Skip to main content

BASW contributes to Scottish euthanasia debate

BASW Scotland leaders appear to have secured a notable concession from MSPs considering legislation that would allow people to ask a doctor to help them end their life.

In evidence to the committee considering the End of Life Assistance Bill (Scotland), BASW Scotland manager Ruth Stark expressed concern that the role of social workers is absent from proposed legislation. But just days after Ms Stark gave evidence the MSP who tabled the Bill, Margo McDonald MSP, said she would now seek to accommodate social work expertise.

Addressing the Scottish Parliament committee, Ms Stark had told MSPs: “I am surprised that we have not been written into the bill, although we feature in mental health and adults with incapacity legislation because that is what we do—we assess for abuse and harm being caused to people. I repeat: I find it surprising that we are not mentioned in the bill.”

“One of our association’s issues about the proposed legislation is around coercion. We work with families all the time, and we know how difficult it is to assess coercion within families,” she added.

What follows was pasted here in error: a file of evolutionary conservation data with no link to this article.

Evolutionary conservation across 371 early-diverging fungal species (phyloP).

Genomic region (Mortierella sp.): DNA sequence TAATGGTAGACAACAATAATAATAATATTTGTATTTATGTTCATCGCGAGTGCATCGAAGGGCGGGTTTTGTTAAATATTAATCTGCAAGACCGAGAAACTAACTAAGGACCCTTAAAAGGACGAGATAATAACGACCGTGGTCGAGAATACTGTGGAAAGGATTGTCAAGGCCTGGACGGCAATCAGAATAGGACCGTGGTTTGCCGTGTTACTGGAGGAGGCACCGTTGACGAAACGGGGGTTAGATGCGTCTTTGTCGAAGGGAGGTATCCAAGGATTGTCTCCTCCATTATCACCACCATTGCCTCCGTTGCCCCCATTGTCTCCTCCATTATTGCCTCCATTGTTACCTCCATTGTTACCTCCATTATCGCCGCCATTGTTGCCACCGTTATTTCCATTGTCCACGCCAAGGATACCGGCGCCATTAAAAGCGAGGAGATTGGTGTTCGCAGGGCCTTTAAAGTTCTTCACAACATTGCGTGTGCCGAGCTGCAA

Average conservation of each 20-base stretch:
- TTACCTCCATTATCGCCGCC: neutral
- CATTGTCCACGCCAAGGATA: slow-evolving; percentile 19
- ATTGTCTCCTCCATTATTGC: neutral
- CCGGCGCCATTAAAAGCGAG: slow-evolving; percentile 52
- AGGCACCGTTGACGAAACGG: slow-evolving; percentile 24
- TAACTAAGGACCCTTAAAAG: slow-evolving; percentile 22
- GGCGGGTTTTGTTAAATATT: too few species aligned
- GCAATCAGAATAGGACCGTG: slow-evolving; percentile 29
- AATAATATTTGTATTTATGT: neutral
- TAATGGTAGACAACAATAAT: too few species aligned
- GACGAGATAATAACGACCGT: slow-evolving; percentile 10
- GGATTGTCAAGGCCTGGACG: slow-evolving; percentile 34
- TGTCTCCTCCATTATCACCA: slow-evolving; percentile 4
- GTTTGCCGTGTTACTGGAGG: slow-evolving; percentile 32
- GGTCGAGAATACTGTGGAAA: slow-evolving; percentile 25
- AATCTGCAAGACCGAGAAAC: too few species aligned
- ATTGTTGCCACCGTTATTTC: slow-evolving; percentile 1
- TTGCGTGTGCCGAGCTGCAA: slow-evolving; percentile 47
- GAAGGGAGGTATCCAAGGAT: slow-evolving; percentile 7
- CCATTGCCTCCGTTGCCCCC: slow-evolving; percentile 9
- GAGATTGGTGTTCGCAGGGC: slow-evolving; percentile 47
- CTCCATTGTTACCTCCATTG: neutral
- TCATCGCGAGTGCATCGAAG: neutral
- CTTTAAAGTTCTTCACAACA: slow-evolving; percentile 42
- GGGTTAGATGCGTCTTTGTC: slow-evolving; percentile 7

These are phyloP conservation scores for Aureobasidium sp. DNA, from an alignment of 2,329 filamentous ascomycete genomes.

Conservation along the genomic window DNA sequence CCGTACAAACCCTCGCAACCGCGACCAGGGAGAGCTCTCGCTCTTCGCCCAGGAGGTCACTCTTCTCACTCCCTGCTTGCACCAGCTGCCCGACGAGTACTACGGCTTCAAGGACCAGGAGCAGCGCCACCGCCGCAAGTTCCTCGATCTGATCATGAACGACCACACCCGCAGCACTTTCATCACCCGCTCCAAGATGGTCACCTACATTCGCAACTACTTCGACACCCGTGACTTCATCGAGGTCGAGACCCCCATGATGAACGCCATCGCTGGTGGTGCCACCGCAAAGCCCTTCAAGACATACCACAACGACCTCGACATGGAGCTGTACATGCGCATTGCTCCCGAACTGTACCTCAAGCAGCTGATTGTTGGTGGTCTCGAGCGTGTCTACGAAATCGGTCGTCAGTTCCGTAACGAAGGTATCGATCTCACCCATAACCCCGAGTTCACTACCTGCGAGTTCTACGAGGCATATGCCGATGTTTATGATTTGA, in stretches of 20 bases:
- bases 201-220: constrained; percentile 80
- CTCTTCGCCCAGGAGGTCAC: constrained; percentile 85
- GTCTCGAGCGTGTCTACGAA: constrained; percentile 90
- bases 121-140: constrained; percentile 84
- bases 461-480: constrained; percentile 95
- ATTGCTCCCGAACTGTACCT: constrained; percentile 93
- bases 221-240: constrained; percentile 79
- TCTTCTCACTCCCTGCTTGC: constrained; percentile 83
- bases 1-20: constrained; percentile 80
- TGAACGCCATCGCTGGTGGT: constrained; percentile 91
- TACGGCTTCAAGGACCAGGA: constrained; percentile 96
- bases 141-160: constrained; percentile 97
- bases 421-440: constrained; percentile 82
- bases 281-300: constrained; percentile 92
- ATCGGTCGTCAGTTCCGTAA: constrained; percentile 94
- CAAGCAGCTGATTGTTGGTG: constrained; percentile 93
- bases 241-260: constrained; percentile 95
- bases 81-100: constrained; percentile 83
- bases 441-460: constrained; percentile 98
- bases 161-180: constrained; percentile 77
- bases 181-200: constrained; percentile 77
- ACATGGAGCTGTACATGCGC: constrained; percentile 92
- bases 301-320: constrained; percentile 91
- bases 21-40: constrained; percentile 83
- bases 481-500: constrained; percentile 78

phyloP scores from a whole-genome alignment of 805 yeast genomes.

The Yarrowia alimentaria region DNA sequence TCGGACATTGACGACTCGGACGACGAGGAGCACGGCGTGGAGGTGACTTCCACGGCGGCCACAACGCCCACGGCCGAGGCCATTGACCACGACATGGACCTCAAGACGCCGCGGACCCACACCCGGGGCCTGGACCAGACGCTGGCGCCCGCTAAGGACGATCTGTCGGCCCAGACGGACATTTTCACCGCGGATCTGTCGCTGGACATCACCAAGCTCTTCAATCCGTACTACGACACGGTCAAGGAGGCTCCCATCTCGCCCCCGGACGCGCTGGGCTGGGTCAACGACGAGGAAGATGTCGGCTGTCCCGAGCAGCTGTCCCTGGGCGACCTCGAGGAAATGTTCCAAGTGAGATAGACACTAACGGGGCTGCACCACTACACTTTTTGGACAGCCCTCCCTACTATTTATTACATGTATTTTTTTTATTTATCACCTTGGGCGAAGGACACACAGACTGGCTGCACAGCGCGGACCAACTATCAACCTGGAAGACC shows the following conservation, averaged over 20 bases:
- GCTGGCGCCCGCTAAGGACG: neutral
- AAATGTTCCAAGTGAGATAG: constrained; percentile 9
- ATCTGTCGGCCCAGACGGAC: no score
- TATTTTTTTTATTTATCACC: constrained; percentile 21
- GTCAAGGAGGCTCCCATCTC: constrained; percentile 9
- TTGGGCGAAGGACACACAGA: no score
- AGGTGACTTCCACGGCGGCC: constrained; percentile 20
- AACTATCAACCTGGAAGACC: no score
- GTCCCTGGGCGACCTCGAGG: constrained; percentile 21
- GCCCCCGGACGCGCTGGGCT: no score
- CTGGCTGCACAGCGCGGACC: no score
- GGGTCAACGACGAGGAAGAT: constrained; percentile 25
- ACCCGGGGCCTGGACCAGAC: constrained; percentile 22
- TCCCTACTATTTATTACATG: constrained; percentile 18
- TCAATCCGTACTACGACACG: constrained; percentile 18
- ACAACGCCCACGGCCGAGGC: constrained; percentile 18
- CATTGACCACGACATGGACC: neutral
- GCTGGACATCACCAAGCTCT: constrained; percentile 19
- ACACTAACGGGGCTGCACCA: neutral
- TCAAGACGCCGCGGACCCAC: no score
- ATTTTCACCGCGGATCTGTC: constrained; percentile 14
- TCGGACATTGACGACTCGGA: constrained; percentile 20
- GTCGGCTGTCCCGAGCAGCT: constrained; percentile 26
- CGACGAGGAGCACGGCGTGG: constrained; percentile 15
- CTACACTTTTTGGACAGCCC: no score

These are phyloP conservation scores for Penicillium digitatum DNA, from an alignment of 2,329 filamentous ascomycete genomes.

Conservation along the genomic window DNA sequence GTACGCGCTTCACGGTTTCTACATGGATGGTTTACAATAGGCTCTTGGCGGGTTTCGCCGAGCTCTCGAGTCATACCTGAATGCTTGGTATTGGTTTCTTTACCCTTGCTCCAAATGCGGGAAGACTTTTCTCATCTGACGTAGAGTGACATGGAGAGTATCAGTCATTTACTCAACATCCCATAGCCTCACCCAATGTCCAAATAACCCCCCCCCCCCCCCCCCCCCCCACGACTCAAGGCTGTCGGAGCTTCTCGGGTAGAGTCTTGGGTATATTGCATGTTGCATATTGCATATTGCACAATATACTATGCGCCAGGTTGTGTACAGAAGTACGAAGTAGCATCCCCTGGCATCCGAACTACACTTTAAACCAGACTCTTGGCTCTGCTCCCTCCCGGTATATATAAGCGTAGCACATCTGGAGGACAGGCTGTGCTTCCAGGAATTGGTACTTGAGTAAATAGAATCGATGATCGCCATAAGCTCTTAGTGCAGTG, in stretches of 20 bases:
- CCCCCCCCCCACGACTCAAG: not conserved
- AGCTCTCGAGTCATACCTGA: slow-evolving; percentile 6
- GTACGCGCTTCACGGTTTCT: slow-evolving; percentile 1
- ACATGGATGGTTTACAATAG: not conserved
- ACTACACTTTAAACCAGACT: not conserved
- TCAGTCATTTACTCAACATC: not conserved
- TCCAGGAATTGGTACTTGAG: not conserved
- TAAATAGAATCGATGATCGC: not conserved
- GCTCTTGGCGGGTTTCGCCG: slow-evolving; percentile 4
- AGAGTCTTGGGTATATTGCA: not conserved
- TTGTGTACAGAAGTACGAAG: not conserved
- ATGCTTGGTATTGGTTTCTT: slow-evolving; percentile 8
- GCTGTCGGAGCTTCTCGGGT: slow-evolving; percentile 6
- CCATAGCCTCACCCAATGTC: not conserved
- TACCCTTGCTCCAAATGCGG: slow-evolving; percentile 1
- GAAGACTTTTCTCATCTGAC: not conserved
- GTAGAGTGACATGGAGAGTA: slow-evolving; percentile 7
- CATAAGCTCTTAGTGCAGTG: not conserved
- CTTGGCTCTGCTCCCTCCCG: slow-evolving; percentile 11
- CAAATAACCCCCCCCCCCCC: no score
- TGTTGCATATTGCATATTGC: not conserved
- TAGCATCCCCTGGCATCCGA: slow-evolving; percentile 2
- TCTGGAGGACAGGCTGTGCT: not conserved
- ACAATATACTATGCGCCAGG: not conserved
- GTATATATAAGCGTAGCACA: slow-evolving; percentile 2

Margo Macdonald made it clear in the days after the BASW evidence that she did see a role for social workers in assessing people seeking to end their lives. She explained: “The intention is to make sure that everyone who has been in contact with the person making the request is involved in that decision.

“Social workers are quite likely to have an even better knowledge of the person concerned [than other professionals].”

Ms Macdonald, an independent MSP, said that a decision was still to be made about whether social workers will be mentioned within the bill or in the guidance.

The bill, which was introduced in January 2010, would enable people aged 16 and over, who are terminally ill or permanently disabled, to ask a doctor to help them end their life.

Ms Stark said BASW was “deeply concerned” about the age limit. “We firmly believe firmly it should be over 18, in line with the United Nations Convention on the Rights of the Child,” she said.

Speaking after the hearing, Ms Stark said “Whether the Bill will get through Parliament in this session is not clear. However, this is not an issue that will go away given the practices in Oregon, the Netherlands and Switzerland so we should be having a very serious debate within our own profession and with others about the way forward.”

The bill is expected to be voted on before the end of the year.